You stole from the man's old home place,

repeatedly, like water eroding land's soft tissue,

copper wiring pulled from walls, the trail

of the refrigerator in the dirt, like a big animal

dragging itself to the woods to die. You hauled

his dead old Chevy to have it crushed for scrap metal,

the wind knocked out of the cab, where the faces

of his first son and his best dog lived passenger-side

in the oily dust air.

So he waited for you.

His wife urged him not to, but he took a blanket

and pillow and put the pistol on a night table by the sofa,

where he slept and spread pimento cheese on wheat bread

with a butter knife, picnics of solitude ending

with a bullwhip lifted, put back down, lifted again,

country quiet, cicadas, rain's fingers on the tin roof,

religion of the long surprise, little routines

like a cross gesture over the chest, life or death.

He rose and washed, kept his hair combed,

breath fresh, wrinkles steamed away, measured his heart rate

and made a game of ever lower against the wait,

felt it was not about property, but everything else,

became better because of you, a wall to lean against.

His fence gate made no clank.

But lost meat buzzed in your empty bone,

which was a pipe scraped of marrow, your teeth sucked

loose in the gum, stored poisons tasted in the gaps.

You were the fog over wet grass but angular as a cave painting,

points tumbling over themselves toward a poking.

And when your fingers rode up the door chain,

you could hear him asleep. His presence was the gift, like darkness itself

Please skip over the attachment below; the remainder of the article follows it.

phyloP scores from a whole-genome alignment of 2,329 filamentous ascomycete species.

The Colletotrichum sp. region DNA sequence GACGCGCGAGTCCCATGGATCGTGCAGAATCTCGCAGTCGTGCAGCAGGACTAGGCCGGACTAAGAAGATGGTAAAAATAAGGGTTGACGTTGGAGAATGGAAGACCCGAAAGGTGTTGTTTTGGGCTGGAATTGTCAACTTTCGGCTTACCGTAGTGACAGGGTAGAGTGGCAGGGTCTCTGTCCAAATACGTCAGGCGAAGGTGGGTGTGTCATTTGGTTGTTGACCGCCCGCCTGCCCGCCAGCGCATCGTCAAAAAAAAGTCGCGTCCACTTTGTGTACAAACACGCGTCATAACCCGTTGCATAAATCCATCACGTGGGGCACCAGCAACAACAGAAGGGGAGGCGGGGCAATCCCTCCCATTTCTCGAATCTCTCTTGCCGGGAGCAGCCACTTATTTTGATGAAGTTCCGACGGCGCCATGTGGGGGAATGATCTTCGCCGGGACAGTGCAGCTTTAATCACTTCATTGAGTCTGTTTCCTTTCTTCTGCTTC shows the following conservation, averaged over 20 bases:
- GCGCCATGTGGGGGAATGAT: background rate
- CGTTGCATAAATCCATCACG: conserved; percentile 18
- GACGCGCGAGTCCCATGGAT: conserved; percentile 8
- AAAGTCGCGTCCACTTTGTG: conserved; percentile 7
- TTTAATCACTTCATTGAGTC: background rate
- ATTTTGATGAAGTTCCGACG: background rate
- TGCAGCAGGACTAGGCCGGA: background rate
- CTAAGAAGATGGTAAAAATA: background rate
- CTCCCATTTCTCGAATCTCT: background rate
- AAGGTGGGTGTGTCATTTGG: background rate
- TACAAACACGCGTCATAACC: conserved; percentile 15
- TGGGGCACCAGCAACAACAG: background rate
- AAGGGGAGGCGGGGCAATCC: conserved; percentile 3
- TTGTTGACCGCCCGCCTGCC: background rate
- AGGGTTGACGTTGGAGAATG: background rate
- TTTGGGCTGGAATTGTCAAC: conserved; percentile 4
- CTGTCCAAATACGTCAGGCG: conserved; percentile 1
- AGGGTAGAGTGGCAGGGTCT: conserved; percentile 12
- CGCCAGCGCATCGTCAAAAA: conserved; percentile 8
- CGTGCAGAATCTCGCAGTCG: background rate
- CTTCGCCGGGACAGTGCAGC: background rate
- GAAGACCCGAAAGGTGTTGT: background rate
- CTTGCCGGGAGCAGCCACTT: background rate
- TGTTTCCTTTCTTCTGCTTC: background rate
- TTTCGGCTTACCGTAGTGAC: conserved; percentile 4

chuckling with you, lips licked on an upturn. Not property anymore.

Not that kind of drug, some other pilot light at your brain stem,

your gasses put to flame.

But you didn't hear the bee. It's little wings

moved too fast for a swat. And when his hands came clear through the dark,

you also drew, both of you in the doorway at sunrise, or perhaps it was sunset.

You just saw the light baking behind trees as your trigger finger twitched

long past use, a mouth severed from its body, still biting.
 
 
Photo: "Ball," Ben Gulyas

"Absinthe" - Collin Kelley

 
 
"Absinthe" - Collin Kelley 
 
 
I smuggled home the green bottle
before the planes hit, before your
luggage was strewn across tables
like an airport rummage sale.
All the way from a dusty shop
on a West End side street, wrapped
in a plain brown bag like pornography
or a wino’s favorite meal.
 
 
I do not remember how it smelled,
but we cut the bitter with the sweet
by pouring it over a sugar cube.
Certainly this vintage would not
transport us like it did Latrec and
those haunted women adrift in the
cafes of Paris.
 
But you see, I was already adrift
and I hoped this momentary hit of
wormwood would help me reach the shore.
Yet another boy has cast me out to sea
with no oars and not a lighthouse in sight.
If this shimmering emerald fire would
light the way, then I would drink the
whole bottle, let it run down my chin
and lick the bitterness of my scarred
fingers. They are tired of putting you
back together, I am tired of putting you
back together.
 
 
The absinthe has a delayed effect.
I am in the back seat of a car, becoming
one with the upholstery, swimming in
the louche.
I had three glasses, enough to open
a window of clarity and when you came
to the window I see you as everyone
else does and that you blur at the edges
and soon you will fade all together.
But once the drink wears off, I will be
back in the boat, lost in the fog,
the empty bottle rolling at my feet.
 

"Absinthe" originally appeared February 2012 online in Lily. Art: "Still Life With Absinthe," Vincent Van Gogh, 1887.